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Most Notable Google Ventures

Ten years ago this week, Google Street View launched, offering panoramic views of locations all over the world. As the tech giant continues to debut new projects, The Onion highlights some of Google’s most ambitious ventures to date:

Rural Working-Class Archbishops Come Out In Droves To Welcome Trump To Vatican

VATICAN CITY—Arriving in their dusty pickup trucks from as far away as the dioceses of Oria and Locri-Gerace to express their support for a leader who they say embodies their interests and defends their way of life, droves of rural working-class archbishops reportedly poured into St. Peter’s Square today to greet U.S. president Donald Trump during his visit to the Vatican.

Rookie First Baseman Nervous To Chat With Baserunners

ATLANTA—Noting how important it is to make a good first impression, Pittsburgh Pirates rookie first baseman Josh Bell told reporters before Tuesday’s game against the Atlanta Braves that he’s still nervous about chatting with opposing baserunners.

What Is Trump Hiding?

As The Onion’s 300,000 staffers in its news bureaus and manual labor camps around the world continue to pore through the immense trove of documents obtained from an anonymous White House source, the answers that are emerging to these questions are deeply unnerving and suggest grave outcomes for the American people, the current international order, Wolf Blitzer, four of the five Great Lakes, and most devastatingly, the nation’s lighthouses and lighthouse keepers.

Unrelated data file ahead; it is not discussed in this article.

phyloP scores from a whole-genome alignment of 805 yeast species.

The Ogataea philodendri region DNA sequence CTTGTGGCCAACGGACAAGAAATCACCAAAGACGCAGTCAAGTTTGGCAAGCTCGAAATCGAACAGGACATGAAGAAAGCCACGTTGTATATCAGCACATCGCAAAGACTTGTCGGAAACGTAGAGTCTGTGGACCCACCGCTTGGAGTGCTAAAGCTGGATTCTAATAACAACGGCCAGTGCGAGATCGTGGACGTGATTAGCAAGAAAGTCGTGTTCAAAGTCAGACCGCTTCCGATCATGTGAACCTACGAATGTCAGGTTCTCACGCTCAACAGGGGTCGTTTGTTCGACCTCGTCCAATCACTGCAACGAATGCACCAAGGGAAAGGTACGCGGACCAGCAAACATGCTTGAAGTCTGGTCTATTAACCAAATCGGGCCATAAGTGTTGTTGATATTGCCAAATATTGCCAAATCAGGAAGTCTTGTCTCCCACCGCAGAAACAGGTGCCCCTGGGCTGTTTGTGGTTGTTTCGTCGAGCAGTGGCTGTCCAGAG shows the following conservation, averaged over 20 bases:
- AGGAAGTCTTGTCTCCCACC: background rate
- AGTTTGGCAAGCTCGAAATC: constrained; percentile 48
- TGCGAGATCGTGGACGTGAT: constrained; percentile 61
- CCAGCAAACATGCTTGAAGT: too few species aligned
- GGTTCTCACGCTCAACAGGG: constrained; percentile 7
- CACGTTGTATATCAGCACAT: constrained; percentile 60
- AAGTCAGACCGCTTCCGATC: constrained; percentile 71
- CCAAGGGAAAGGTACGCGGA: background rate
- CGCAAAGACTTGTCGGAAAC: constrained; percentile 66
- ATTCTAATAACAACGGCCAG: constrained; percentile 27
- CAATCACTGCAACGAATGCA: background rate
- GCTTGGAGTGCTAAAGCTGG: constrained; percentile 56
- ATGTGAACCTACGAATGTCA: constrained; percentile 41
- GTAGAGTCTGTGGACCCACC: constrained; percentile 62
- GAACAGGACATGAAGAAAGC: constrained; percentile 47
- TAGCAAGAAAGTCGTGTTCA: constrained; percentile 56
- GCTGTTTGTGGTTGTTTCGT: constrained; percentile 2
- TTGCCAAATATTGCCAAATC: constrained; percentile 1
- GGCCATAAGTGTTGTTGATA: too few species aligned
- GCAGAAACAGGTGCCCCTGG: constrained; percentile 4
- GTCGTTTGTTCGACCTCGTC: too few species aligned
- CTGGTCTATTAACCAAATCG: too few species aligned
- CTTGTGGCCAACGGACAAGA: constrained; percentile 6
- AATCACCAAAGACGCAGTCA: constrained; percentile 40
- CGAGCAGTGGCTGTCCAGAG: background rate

Deep Blue Quietly Celebrates 10th Anniversary With Garry Kasparov’s Ex-Wife

PITTSBURGH—Red wine and candlelight on the table before them, Deep Blue, the supercomputer that defeated reigning world chess champion Garry Kasparov in 1997, and Kasparov’s ex-wife, Yulia Vovk, quietly celebrated their 10th anniversary on Wednesday at a small French restaurant near Carnegie Mellon University, where Deep Blue was created.
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Home-Buying Up Among Lame-O's

WASHINGTON, DC—In the first quarter of 2002, sales of new U.S. homes rose 5.3 percent among Dockers-wearing, Pictionary-playing lame-o's, the Commerce Department reported Monday.

Lame-o's Ken and Caryn Worth, neither of whom enjoy attending rock concerts, purchase their dream home in Arlington, VA.

"This is encouraging news for the U.S. economy," Commerce Secretary Don Evans said. "For three straight months, home-buying statistics have been robust, with March housing starts peaking at a seasonally adjusted rate of 1.66 million units. Mr. and Mrs. Suburban Dork are scooping up houses like there's no tomorrow."

Though housing-industry analysts can't understand why any thinking person would want to be saddled with a hefty mortgage and consign themselves to a depressing, isolated whitebread existence, they say falling interest rates represent the primary reason for the surge. The Federal Reserve, which has repeatedly cut interest rates in an effort to slow down the recession and stimulate consumer spending, took pains to distance itself from the trend.